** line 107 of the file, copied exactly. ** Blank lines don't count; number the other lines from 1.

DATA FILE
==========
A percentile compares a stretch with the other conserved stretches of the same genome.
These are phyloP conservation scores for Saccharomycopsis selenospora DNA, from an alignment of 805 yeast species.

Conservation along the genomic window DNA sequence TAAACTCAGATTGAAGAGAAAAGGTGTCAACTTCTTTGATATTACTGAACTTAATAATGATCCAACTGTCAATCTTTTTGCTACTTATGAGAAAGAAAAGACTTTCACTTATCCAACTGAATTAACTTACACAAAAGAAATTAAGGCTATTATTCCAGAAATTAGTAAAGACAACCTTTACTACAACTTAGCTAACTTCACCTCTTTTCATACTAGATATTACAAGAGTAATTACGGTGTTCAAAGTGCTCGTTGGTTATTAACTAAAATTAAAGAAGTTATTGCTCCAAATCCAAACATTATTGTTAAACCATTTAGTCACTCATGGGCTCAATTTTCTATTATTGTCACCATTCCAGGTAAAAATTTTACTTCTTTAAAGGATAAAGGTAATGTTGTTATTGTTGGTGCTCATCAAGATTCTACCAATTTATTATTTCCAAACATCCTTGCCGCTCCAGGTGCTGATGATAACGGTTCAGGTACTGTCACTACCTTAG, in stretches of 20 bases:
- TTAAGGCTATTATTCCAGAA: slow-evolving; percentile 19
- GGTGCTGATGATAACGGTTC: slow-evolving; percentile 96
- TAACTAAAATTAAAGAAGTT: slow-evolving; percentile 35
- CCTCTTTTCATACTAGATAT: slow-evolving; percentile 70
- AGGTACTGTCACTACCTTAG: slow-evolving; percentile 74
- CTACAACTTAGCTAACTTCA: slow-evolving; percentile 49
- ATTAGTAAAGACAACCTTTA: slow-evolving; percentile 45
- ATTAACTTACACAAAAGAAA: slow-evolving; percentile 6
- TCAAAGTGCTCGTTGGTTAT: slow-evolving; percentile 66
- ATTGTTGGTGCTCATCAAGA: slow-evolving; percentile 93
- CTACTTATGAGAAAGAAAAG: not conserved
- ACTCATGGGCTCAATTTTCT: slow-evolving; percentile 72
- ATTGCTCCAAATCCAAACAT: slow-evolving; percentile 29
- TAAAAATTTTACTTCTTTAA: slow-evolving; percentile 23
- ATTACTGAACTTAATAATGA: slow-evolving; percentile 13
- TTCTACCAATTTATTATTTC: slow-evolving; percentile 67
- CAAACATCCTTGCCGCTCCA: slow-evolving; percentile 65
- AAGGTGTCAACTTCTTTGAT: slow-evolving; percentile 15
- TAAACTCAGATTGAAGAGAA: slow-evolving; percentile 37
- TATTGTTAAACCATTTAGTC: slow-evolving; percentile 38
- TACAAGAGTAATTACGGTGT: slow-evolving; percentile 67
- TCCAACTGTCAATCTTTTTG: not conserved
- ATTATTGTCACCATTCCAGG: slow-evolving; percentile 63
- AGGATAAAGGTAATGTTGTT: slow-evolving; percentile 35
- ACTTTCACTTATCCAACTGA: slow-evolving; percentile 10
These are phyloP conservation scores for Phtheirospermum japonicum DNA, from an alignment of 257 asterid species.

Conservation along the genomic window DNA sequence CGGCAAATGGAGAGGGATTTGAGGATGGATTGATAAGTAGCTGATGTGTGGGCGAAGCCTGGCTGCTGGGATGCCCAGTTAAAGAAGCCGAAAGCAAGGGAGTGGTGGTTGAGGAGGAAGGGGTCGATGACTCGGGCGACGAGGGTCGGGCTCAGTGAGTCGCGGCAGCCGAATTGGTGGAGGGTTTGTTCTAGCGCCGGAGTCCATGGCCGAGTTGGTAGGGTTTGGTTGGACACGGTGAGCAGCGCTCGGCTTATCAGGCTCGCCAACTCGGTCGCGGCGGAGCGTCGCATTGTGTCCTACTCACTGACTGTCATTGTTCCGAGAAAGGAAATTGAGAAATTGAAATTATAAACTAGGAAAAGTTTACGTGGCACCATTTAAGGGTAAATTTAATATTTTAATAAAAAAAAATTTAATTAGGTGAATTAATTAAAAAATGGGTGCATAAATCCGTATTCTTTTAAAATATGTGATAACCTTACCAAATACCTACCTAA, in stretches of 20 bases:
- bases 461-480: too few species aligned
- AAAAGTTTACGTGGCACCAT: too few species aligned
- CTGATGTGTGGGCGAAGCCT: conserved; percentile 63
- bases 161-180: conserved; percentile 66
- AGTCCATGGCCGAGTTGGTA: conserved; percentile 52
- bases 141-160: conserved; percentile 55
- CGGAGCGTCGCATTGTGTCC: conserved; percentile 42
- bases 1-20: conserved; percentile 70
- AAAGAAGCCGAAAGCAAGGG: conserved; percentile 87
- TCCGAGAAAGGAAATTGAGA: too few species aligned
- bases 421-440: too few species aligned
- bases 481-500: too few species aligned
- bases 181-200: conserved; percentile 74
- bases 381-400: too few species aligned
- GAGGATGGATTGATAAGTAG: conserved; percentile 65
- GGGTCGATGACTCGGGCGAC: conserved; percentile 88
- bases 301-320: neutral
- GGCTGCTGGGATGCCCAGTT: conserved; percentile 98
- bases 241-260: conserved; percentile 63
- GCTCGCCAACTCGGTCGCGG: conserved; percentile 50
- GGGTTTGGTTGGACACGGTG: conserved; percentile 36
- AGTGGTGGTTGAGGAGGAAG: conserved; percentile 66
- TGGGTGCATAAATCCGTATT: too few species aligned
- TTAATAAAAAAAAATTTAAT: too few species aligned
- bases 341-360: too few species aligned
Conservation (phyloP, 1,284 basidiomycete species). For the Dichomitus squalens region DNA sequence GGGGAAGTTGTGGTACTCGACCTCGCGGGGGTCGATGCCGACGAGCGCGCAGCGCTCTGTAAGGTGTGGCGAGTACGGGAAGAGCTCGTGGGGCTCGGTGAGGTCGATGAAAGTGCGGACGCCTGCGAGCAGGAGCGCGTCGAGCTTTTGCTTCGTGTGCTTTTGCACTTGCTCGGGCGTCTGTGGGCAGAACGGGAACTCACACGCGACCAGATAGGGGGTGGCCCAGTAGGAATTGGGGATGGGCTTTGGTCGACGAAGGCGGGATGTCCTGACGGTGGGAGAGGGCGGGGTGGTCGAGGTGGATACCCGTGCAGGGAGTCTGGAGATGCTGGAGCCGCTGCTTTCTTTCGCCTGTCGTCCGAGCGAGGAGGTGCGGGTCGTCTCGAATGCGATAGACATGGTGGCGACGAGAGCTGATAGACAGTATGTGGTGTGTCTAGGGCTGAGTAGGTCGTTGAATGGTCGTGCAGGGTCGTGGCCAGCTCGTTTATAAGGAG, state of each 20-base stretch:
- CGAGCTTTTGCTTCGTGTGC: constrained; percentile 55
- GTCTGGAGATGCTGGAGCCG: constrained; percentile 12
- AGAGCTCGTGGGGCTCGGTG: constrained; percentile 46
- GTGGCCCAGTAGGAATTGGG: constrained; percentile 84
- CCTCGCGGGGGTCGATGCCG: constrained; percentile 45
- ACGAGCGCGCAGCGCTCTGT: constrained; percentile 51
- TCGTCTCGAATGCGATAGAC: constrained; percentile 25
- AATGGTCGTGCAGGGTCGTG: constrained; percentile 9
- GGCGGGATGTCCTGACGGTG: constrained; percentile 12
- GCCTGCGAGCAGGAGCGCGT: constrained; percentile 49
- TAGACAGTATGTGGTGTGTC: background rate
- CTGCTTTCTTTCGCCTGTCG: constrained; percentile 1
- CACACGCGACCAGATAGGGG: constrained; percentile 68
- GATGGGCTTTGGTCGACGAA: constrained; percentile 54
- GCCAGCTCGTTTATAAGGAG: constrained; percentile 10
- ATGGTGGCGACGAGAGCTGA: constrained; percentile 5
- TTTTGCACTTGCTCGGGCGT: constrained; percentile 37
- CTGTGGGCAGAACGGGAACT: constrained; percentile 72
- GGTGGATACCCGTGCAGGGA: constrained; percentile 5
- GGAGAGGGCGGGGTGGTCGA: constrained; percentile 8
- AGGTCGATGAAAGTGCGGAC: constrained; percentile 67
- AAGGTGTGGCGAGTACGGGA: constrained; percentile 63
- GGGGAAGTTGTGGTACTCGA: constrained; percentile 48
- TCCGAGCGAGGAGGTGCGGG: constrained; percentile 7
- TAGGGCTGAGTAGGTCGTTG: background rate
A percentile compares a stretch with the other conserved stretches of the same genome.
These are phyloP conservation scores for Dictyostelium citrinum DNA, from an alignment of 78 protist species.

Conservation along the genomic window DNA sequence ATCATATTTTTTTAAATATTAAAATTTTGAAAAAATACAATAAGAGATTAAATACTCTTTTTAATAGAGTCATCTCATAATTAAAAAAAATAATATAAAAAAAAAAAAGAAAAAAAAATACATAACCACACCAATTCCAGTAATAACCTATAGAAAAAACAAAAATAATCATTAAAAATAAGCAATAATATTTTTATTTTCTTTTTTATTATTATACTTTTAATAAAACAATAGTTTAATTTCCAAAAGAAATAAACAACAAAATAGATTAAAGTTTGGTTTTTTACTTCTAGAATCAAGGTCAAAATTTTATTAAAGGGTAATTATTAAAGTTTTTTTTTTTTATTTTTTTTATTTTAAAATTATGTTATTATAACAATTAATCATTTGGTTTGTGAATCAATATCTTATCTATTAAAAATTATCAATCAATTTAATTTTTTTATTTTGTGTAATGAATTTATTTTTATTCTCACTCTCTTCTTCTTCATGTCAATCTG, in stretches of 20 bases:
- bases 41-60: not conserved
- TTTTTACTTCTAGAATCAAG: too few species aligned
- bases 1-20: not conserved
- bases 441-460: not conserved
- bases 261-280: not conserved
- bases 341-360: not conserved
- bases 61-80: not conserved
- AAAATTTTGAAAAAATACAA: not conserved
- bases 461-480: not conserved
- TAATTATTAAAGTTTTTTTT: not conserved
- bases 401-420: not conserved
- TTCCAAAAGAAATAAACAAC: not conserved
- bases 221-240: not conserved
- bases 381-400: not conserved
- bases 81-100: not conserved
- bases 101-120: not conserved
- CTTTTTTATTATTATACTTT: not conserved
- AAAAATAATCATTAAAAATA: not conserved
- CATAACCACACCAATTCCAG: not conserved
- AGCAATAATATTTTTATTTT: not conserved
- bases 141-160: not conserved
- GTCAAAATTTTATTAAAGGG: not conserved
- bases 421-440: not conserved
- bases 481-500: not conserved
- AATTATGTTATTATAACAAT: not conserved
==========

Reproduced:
- bases 421-440: not conserved